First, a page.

More than 60 years after Brown v. Board of Education, Tennessee’s schools are largely racially segregated. Yet most policymakers tread lightly, if ever, into conversations about achieving real racial integration. And in many cases — such as a 2011 law enabling mostly white suburban Shelby County towns to secede from the mostly black Memphis district — they’ve actually gone backwards. Then there’s the achievement data. The annual release of test scores unleashes a flurry of conversation around the racial achievement gap. But the other 11 months of the year, I heard little about whether state and local policies are closing those gaps — or contributing to them — or the historical reasons why the gaps exist in the first place. To be sure, state leadership is trying to address some of Tennessee’s shortcomings. For example, the State Department of Education has launched modestly funded initiatives to recruit more teachers of color. But often, race and racism are the elephants in the room.

6. Still, there’s lots to celebrate.

If there were unlimited hours in the day, I could have written thousands of stories about what’s going right in public education. Every day, I received story ideas about collaborations with NASA in Oak Ridge, high school trips to Europe from Memphis, gourmet school lunches in Tullahoma, and learning partnerships with the Nashville Zoo. Even in schools with the steepest challenges, they were stories that inspire happiness and hope. They certainly inspired me.

Grace Tatter graduated from public schools in Winston-Salem, N.C., and received her bachelor’s degree in history from the University of North Carolina. She’s now pursuing a master’s degree in specialized studies at the Harvard Graduate School of Education.

First Person

I’m a Houston geography teacher. This is my plan for our first day back — as soon as it arrives

PHOTO: Creative Commons / Texas Military Department
Texas National Guard soldiers arrive in Houston, Texas to aid citizens in heavily flooded areas from the storms of Hurricane Harvey.

Hurricane Harvey has upended so many things here in Houston, where I am starting my third year as a teacher. One of them is the lesson I am planning for the first day of school — as soon as it arrives.

This upheaval is nothing compared to what people across the city have faced, including my students, who have been sending me photos of evacuation boats going past their houses.

But it is fundamental to the task of being a teacher at a time of crisis. As an A.P. Human Geography teacher, my job is to help students make connections between the geography concepts we are learning in class and their real lives: Does Houston look like the models of urban development we study? Does their family history include a migration?

Before the storm, my thinking went like this: I am white and was born in England and most of my students are Hispanic, many with parents who were born in other countries. I was excited for us to share and compare our different stories. My students last year were shocked and fascinated when they discovered that my white, middle-aged father who is a university professor was applying for a green card, just as many of their family members were.

Now, Hurricane Harvey has underlined for me the importance of those real-world connections. As I looked at the photos from my students, I was struck by how geography concepts can affect us in very real — even life-threatening — ways.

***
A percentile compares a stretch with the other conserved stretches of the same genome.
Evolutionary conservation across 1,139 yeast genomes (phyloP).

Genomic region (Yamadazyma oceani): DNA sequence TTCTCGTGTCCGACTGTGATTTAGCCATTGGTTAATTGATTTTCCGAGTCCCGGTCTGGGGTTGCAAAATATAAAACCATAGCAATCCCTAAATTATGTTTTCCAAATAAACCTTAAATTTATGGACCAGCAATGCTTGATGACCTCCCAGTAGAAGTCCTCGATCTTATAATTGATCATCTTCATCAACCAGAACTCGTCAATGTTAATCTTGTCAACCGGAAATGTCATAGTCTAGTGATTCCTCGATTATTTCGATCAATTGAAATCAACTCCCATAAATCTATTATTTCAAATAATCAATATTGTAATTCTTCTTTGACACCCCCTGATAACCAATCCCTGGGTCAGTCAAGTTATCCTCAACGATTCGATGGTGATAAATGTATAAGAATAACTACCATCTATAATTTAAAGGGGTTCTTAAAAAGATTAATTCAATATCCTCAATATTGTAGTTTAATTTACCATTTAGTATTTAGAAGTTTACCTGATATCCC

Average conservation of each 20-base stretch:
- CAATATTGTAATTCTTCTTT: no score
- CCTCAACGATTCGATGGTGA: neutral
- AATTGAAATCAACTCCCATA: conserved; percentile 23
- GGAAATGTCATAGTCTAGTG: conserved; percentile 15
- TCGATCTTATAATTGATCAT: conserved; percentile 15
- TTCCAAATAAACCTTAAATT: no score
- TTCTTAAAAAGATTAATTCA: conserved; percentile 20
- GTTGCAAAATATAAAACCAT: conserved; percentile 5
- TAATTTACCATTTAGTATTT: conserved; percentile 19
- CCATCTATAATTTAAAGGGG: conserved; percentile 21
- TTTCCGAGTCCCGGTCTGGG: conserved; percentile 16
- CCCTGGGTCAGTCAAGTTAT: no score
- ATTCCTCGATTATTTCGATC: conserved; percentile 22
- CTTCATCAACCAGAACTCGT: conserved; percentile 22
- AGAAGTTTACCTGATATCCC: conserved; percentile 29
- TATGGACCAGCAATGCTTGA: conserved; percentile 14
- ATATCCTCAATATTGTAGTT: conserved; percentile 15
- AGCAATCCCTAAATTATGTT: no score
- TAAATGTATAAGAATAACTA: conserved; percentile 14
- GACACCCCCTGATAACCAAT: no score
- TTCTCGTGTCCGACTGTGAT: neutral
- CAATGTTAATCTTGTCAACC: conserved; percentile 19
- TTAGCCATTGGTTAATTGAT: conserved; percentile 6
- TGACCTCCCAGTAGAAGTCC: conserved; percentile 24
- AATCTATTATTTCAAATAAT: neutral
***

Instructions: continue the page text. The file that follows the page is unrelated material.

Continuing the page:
I had planned to teach a lesson at the end of the year about how urbanization affects the environment. The lesson looks at how urbanization can exacerbate flooding: for example, how paving over grassy areas can increase the speed with which rain reaches the bayous, causing the water levels to rise faster. I would then have students evaluate different policies cities can adopt to mitigate that risk, such as encouraging the building on brownfield rather than greenfield sites and passing laws to protect farmland — options that have significant benefits but also significant costs.

I have decided to move this lesson up in the curriculum and teach it when we have school again. School is scheduled to start again on Tuesday, though at this stage everything is provisional, as each hour we find out about more families that have had their homes destroyed by the rising waters. It is still unclear how all our staff, let alone students, will get to school.

I am worried that the lesson could re-traumatize students who have experienced so much trauma in the past few days. I know I will need to make an active effort to make students feel comfortable stepping into the hall if they are feeling overwhelmed. However, my experiences with the recent presidential election make me think that this lesson is exactly what some students might need.

After the election, many students were genuinely confused about what had happened. One question in particular was on their minds: How you can you win the popular vote but not the election? We talked through the Electoral College together, and having clarity about what had happened and why it happened seemed to give them a firmer foundation to build on as they processed their emotions. I am hopeful that teaching about flooding will help ground them in a similar way.

This lesson about flooding was once simply another lesson in the curriculum, but now it has taken on a new urgency. In moments of disaster, it is easy to feel powerless; I certainly could not help the people I saw posting on Facebook that they were been on hold with 911 for hours while standing on their roofs.

Yet teachers have a unique power — the power to shape the minds of future generations to solve the problems that we face. Houston’s location means that it will always be susceptible to flooding. But by teaching about the flood I hope I can play a small role in helping our city avoid repeating some of the tragic scenes I witnessed this week.

Alex McNaughton teaches history and geography at YES Prep Southeast in Houston.

Looking to help? YES Prep is collecting donations to support its students and their families. Houston ISD and KIPP Houston are also soliciting donations for their students.